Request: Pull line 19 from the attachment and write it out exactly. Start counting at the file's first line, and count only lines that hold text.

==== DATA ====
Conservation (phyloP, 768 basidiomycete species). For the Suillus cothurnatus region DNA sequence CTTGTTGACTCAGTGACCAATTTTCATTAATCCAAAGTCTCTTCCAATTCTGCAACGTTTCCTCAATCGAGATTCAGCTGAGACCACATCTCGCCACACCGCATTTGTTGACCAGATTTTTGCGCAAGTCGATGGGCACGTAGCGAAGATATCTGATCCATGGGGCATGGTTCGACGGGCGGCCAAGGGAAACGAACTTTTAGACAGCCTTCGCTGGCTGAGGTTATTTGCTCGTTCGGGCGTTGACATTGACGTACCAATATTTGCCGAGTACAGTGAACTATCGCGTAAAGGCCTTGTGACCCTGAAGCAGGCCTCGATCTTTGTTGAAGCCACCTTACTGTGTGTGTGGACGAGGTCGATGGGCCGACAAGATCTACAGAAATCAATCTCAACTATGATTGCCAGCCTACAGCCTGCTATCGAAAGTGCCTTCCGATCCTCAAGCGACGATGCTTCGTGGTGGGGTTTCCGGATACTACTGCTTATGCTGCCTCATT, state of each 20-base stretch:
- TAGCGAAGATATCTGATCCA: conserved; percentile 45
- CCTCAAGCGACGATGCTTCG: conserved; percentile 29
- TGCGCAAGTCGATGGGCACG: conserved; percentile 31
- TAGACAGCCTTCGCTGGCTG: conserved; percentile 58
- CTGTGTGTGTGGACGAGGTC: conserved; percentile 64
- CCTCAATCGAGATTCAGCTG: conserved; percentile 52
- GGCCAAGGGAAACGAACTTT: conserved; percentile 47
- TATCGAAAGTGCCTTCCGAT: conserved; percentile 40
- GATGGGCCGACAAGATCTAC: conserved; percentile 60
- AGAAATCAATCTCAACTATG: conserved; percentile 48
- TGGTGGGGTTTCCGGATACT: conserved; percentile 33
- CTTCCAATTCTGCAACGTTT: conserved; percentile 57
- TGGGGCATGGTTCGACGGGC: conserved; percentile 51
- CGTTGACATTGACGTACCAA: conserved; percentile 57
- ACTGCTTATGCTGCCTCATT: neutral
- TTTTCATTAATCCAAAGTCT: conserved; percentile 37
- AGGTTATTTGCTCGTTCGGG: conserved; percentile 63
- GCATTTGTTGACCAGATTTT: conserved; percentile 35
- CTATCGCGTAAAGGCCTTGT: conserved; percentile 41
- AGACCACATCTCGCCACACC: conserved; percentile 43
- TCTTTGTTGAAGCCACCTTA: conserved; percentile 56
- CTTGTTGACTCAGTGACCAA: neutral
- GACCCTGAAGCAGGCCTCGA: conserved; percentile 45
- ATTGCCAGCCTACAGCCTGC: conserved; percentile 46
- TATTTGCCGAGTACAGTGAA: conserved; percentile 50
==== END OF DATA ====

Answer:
- GCATTTGTTGACCAGATTTT: conserved; percentile 35